- If appropriate, discuss and support them in finding ways that promote self-care.
When talking about self-care, it’s important we carefully consider the language we are using. Whilst it may seem fine to share what works for you, respect the fact that what works for us may not work for someone else. Brainstorm ideas together and consider things like taking a walk with a friend; having a coffee over Zoom; exercising; taking a bath; healthy eating; meditation and mindfulness. Remember to work at their pace and encourage them to try different forms of self-care until they find what helps them.
- Look after yourself.
Having conversations about mental health is
incredibly important and can really help those who are struggling. But sometimes you may be struggling yourself or may even be triggered by what someone else is sharing with you. Do not be ashamed of these feelings – looking after your own mental health is vital too. There are limits to the help you will be able to offer and it’s essential that you understand these. Give yourself time to rest and seek support if you have been triggered. And remember, you are not a medical professional and cannot be expected to be one. Keep these boundaries in mind before starting a conversation.
Where to go for extra support:
- Togetherall is a free, anonymous, 24/7 online community available to all Edinburgh Napier University students. Head to https://togetherall.com/en-gb/ to sign up.
- The Student Counselling & Mental Wellbeing team offers a range of support and advice for students who are experiencing stress, anxiety or other mental health issues due to personal circumstances or academic pressures.
- Breathing Space is a confidential helpline for anyone who feels overwhelmed and needs someone to listen, open Mon-Thurs 6pm-2am and Fri-Mon 6pm-6am. Telephone: 0800 83 85 87.
- Nightline is another confidential telephone and instant messaging helpline run by students for students. All volunteers are trained. Open during term time, 8pm to 8am. Telephone: 0131 557 4444. http://www.ednightline.com/
- Visit the Wellbeing, Support & Inclusion pages on MyNapier for more places to access support and advice.
by Kimberley Sim – Disability Inclusion Student Ambassador
Disability Inclusion Student Ambassador Siobhan Smith writes about Blue Monday and provides some tips about how to manage your Mental Health when things get tough.
“January is the Monday of the months”. Have you heard this before? The societal idea that: A) Monday’s are inherently bad and B) The entirety of January is much the same. Now, of course I am aware that part of this statement is meant in jest however, we cannot deny that we feel an element of the ability to relate to it and each time we do, it holds more truth. I have been asked to write this blog in relation to a specific day (the 3rd Monday in January to be precise) that has been named as ‘Blue Monday’ – with the definition of being the saddest day of the year. This seems to be doing its rounds with much less implementation of relatable humour and instead more of a serious tone. So, before I go on and complete the task I was actually asked to do (sharing ways to self-manage mental wellbeing), first I want to tackle some myths and share some facts.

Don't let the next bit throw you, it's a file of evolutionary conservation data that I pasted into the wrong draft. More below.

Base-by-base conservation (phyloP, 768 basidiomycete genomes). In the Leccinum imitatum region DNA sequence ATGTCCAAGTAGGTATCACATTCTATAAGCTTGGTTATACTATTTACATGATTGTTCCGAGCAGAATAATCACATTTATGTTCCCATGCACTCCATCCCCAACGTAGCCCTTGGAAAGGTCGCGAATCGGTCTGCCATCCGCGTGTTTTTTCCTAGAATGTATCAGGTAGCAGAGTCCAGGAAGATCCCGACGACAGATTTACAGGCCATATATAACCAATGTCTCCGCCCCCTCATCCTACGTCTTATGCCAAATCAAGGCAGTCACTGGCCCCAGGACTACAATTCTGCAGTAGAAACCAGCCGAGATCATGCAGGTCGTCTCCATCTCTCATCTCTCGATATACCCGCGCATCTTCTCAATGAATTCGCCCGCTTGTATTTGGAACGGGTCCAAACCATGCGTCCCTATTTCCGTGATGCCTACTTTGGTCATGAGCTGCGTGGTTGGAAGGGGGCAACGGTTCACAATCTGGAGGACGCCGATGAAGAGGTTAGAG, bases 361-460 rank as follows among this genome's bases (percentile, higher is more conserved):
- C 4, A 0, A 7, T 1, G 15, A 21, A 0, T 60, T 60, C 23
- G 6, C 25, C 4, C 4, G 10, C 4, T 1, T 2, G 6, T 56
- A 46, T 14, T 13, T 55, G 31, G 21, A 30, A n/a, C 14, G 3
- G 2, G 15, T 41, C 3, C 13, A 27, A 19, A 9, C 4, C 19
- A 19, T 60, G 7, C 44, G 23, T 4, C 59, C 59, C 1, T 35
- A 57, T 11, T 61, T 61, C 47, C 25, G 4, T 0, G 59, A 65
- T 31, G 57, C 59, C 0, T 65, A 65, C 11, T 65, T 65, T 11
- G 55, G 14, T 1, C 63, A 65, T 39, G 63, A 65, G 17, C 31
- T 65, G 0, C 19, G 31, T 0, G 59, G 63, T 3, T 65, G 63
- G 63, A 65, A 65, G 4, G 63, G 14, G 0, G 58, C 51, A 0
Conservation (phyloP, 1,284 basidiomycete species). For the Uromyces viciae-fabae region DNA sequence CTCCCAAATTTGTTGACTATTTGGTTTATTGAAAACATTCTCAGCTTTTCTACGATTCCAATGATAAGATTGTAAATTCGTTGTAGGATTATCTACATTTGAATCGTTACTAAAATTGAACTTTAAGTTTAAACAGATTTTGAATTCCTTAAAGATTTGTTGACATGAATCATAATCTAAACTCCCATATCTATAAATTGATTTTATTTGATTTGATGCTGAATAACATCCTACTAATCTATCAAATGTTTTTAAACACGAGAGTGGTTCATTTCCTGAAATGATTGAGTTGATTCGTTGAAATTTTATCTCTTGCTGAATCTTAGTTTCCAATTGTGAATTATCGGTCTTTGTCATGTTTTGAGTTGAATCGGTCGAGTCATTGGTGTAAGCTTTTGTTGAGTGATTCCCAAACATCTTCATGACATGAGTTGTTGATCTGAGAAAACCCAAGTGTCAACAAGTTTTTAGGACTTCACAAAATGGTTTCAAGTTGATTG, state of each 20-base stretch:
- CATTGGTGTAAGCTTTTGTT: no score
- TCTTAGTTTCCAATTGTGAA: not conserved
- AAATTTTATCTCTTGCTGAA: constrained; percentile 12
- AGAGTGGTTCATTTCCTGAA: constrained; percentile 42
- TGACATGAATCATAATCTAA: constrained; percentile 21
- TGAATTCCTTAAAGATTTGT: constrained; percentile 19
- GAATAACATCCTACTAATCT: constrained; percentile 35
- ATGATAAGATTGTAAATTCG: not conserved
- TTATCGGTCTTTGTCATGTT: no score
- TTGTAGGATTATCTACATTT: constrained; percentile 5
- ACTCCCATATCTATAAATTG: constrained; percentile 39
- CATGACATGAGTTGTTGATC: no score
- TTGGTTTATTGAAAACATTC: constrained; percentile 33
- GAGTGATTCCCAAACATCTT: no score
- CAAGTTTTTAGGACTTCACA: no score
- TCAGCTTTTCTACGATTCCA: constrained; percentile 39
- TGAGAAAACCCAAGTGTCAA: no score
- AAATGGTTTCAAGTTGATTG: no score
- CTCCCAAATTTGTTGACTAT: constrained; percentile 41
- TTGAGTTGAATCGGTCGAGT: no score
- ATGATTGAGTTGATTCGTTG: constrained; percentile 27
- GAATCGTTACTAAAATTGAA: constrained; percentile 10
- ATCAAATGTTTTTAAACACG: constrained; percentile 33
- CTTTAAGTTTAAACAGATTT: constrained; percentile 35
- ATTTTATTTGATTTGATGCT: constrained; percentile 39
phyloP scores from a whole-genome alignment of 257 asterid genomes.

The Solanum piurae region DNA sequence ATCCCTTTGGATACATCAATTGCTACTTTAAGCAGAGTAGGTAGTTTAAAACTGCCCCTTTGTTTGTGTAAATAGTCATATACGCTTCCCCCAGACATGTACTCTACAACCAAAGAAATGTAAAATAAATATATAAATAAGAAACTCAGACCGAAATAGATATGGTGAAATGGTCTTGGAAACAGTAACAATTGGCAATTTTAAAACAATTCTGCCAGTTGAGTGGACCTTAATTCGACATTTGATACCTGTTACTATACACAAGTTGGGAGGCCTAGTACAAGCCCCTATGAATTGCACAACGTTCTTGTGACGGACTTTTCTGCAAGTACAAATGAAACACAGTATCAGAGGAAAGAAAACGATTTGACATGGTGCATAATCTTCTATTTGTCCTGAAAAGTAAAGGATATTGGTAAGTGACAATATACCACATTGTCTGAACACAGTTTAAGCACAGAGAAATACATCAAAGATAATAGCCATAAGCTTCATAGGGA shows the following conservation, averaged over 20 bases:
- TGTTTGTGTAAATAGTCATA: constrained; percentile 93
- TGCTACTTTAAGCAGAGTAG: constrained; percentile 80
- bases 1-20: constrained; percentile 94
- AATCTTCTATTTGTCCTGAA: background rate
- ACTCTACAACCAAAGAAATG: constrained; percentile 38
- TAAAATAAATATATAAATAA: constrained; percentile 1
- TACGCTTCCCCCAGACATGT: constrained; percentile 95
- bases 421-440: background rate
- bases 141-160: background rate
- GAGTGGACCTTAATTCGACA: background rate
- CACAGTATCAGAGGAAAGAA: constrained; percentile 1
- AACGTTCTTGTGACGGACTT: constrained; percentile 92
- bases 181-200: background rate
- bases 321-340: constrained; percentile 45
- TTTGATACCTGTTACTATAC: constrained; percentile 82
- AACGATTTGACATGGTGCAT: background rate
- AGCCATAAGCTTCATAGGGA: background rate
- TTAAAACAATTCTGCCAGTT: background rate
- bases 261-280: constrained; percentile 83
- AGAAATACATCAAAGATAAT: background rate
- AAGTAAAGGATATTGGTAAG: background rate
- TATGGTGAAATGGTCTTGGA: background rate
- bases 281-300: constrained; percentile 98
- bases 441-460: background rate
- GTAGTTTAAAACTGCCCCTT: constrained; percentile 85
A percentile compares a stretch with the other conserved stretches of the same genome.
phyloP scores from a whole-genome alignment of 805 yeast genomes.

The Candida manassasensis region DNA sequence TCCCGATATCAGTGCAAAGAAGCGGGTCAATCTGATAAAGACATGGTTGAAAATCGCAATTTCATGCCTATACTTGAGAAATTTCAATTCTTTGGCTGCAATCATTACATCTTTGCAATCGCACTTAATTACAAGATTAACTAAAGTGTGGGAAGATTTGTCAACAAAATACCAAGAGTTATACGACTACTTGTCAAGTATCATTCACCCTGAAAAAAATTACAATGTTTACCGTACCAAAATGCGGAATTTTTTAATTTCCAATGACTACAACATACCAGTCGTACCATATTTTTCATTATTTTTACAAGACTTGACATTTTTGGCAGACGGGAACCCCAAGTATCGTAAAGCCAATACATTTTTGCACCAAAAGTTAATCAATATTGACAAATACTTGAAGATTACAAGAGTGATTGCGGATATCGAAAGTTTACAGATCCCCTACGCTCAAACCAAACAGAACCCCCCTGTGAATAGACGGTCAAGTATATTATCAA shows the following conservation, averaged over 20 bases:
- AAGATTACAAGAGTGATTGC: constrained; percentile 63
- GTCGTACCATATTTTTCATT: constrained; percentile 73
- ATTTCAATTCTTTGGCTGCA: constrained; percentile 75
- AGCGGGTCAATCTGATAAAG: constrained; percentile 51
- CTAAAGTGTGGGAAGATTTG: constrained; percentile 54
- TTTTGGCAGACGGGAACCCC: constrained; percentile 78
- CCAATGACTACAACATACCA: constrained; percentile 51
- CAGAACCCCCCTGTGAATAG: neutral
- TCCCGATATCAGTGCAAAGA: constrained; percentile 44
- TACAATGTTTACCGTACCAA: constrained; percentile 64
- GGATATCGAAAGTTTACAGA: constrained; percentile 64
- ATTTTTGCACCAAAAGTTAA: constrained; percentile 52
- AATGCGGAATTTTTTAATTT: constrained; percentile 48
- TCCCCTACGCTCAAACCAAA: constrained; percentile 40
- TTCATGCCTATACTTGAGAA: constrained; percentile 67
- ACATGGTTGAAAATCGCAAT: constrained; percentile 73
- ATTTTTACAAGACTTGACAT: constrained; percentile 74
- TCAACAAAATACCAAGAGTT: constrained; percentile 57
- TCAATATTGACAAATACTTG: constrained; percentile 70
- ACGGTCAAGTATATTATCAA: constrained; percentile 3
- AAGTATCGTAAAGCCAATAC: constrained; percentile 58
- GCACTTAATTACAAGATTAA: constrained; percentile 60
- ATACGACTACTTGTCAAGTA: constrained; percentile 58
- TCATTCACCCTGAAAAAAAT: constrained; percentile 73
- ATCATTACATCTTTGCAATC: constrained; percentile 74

‘Blue Monday’ was started by a travel company, with the claim that it was evidence-based from a calculation which involved peoples’ low moods due to post-Christmas debt, failed New Year’s resolutions and the weather. The company’s aim was to use this to promote the sales of holidays, selling them as a way to boost the public’s morale. Although many of us can relate to the drop in mood due to these potential triggers, the so-called ‘calculation’ has been disproved.
Why is this important to share? Everyone has mental health, just as we all have physical health. We all experience fluctuations in both, we have good days and bad days. PR stunts such as this one, create a potential trigger in the creation of a bad day that may have otherwise simply have been… a day. No one can tell you what you should feel, or when you should feel it. There is a lot of pressure on us to be happy on our birthdays, to cry at funerals, to be sad on certain anniversaries and be joyful in the face of good news. Sometimes this just isn’t how it is to be, and that is absolutely okay. We, as a society, question ourselves so much. We doubt ourselves and our feelings, we feel invalidated by external inputs and often our emotions are shaped by these pressures.
For some, getting back to ‘normal’ life after the holidays is a boost for their mental health. For others, yes it can be a harder time – for the reasons in the false calculation that birthed the name of the day, and for many others. So, if this is popping up for you and you are feeling fine, good, great, elated, inspired etc… please do not feel any pressure from this named day to question that.
We should be thinking about mental health the whole year through, our own and that of those around us. So whilst days like this, where social media gives us more of a platform to share (and be listened to) about ways to improve our mental well-being, we also have a responsibility to carry on the lessons every day after.
Here are, evidence-based ways, that we can improve our mood… every day of the year!
1. One of the most important things we can do for our mental health is to talk. This can take many forms; talking to a therapist, to a family member, to a friend but it can also be writing in a diary, writing songs, talking into the abyss. Whichever way you find the most comfortable, and the most accessible, for you to talk – go for it!
2. We always hear how exercise can improve our mental health and this can sometimes feel a bit like ‘toxic positivity. Not everyone has the ability to get out and exercise. However, whatever movement you can do, does genuinely have a positive influence (I promise).
3. I would like to finish on this most important note. It is completely normal to have fluctuations in your mood, just as it is normal to have fluctuations in your physical health. However, if you are feeling in a way that is concerning to you (be it low mood, or high mood), then the best thing you can do for yourself is to ask for help.
Here are resources, through which you can find advice and support from those more trained to give it than I:
Edinburgh Napier University also has some great resources to help with Mental Wellbeing, including access to TogetherAll and SilverCloud, information can be found here:
Contact for emergency mental health support in times of crisis:
Samaritans (24/7): 116 123
SHOUT (a number you can text, 24/7): text ‘SHOUT’ to 85258
Edinburgh Crisis Centre: 0808 801 0414